What is your line of work? Why did you join the technology business in the first place? What motivated you?
I have been with Worldline for 4 years now, responsible for the Merchant Services business activities in Asia Pacific.
When I graduated from North Caroline State University, I really wanted to explore the United States. As a foreigner, if I wanted to achieve my goal, I had to get a proper job and this is when I decided to become a programmer as it was a pertinent entry to the job market in the US. The technology field chose me in a way, instead of me choosing the technology field.
My initial motivation to be in the technology business in my younger days was to have female peers in my day to day job. At my first job, I was originally on an all-male software development team. Within that company, there were less than 20 people. The only technology related role which was filled by a woman was in sales. After 2 years in my software development role, I decided that technology sales would be the next phase of my career so I started my MBA journey and paved my path towards the technology sales domain. I grew to enjoy the sales process with my background in programming since the early days of my career.
What do you find more challenging in your profession?
Firstly, I would say acting with insufficient information. Many times in the sales cycle, we may not have 100% of the information we need to make a decision, to stop or to close the deal. However, according to Jeff Bezos, the right amount of information to make a decision is about 70%. If you wait for 90%, you will probably be too late. Either way, we need to be good at recognizing and correcting bad decisions. It is more important than making the right decisions.
Secondly, I believe it is important to remind ourselves of our passion in the middle of our daily grind. Sometimes, we are submerged in the day to day routine and issues that we have to deal with, the quarterly closing, etc.; we forget what excited us when we first joined the industry.
And finally, it is quite a challenge to learn to accept failure. In sales, each outcome is not equal to the effort you put in. However, overall as a whole, the outcome does equal the effort you put in. We need to keep reminding ourselves to celebrate failures in sales.
What are you most proud of in your work?
In my previous job, I spent 6.5 years building the Asia Pacific territory for a US-based testing company. In my current role, I have similar responsibilities for Worldline APAC’s Merchant Services. Seeing the efforts I put in grow into a profitable business is what makes me excited to come to work every day.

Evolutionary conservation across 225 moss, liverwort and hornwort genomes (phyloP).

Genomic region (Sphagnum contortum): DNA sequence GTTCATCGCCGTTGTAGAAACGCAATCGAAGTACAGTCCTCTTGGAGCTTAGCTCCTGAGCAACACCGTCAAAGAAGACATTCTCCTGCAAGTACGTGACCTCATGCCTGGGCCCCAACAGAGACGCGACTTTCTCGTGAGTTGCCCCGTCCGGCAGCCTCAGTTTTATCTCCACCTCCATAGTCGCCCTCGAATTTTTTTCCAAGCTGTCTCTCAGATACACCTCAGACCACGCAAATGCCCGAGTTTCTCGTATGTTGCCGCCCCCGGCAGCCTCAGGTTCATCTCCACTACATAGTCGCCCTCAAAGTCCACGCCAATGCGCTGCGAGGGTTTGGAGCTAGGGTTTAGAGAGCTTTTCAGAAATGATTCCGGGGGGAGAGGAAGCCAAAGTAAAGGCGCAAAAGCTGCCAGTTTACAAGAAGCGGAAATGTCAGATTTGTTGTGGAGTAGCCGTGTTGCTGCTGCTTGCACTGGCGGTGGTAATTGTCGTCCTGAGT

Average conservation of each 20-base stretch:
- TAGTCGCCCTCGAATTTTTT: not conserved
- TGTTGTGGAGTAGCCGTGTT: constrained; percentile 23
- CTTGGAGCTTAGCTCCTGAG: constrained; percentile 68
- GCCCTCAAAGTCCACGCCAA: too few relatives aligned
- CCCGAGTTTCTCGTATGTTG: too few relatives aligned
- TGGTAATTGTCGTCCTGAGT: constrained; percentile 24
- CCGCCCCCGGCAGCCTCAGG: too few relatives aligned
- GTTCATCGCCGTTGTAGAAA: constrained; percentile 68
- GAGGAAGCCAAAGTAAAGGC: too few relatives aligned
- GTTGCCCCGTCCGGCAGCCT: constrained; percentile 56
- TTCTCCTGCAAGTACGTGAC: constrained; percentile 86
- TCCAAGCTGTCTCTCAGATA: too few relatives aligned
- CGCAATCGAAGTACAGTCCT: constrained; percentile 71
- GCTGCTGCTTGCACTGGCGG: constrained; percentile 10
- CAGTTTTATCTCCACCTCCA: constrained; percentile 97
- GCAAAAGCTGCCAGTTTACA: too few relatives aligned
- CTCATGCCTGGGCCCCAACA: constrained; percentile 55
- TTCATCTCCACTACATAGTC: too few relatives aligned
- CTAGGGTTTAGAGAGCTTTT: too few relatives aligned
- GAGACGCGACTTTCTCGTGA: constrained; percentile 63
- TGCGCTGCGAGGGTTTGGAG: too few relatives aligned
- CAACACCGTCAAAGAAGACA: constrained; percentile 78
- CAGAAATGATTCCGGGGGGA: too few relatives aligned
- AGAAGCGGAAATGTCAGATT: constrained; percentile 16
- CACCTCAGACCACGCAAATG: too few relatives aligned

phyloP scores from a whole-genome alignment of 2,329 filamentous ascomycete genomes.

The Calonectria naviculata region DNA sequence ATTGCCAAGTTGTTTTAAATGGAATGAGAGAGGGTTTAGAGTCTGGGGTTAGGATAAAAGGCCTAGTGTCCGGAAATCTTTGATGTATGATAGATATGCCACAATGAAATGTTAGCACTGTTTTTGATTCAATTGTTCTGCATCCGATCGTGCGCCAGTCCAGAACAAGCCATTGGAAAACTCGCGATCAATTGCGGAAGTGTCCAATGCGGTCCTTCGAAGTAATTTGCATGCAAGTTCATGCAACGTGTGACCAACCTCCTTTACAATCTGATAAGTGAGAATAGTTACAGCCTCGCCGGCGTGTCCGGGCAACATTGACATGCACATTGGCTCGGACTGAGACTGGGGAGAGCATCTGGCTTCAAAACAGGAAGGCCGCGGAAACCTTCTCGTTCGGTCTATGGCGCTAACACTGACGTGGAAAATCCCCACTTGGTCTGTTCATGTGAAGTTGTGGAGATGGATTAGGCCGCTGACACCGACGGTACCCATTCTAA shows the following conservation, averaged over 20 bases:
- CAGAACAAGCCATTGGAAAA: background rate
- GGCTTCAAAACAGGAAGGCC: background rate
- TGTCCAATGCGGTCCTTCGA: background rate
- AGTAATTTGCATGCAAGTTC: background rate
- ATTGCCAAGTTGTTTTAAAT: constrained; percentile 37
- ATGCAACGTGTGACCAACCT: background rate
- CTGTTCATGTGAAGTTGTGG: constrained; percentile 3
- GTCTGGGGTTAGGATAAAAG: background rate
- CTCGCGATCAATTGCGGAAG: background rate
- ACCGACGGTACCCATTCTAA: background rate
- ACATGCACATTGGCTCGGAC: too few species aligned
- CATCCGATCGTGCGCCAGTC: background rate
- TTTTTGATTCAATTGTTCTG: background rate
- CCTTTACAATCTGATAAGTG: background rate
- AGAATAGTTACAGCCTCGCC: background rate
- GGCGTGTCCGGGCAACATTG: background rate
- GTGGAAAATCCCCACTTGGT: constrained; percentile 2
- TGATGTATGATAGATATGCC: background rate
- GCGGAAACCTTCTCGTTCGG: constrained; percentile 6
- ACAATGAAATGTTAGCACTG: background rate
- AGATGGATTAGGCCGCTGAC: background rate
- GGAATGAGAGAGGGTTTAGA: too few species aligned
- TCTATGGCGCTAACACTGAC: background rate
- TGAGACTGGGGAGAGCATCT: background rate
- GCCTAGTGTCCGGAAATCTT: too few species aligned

Being a woman in a technology company which is a business sector where women are less represented in average than in banking or media and communication for example, what would you say to young women thinking about their future professional orientations?
If you are torn between equal opportunities, choose the path less travelled. If the options are not equal, stick with your choice. There is no best decisions in life, there is only the most suitable decision given the situation you are in and the options available to you at that time. We all have been in situations where we were torn between different options, but we need to choose and move on, regardless of whether the field you choose is a popular choice for women or not.
What would you advise your female colleagues to do within Worldline to successfully develop their career path?
- Stay confident. Being a female, we are very often over judgemental of our own selves.
- Practice to manage energy, not just time.
What would say to your male colleagues?
I don’t have anything very specific to say to male colleagues but more in general to all Worldline colleagues.
- We are in this together, working towards the same goal.
- We should work together with an open mind-set.
What advices would you give to achieve Work-life balance?
Work-life balance is about separating work and personal life. As more and more businesses are run globally, crossing multiple time zones, the need for a balanced life today relies on how you integrate your work into your life. There is bound to be times during which you’ll need to work some during your personal time and vice versa. Therefore you need to create a schedule, you need to prioritize and have certain boundaries. There are times we need to work extra during our personal time, and there are times that we need to take some time during our lunch break, or morning of our working days to get some important personal tasks completed, and the employer needs to accommodate that flexibly. In my opinion, we should have work-life integration and not work-life balance.
How has Worldline helped you to advance in your career and reach your professional goals?
I was part of Atos Gold for Expert intake in 2018. I was very excited to be selected and went through the 6-month residential program with the University of Cambridge and the University of Paderborn. The whole experience and journey with Gold for Expert were very valuable, combining executive training, exposure to the Atos Group’s business and team work with cross-regional colleagues. The program has provided me an opportunity to see Atos from a 30,000-foot view and helped me to relate my day-to-day work with the Group’s direction. The opportunity to work on team projects with colleagues from other regions was beyond measurable value in my career.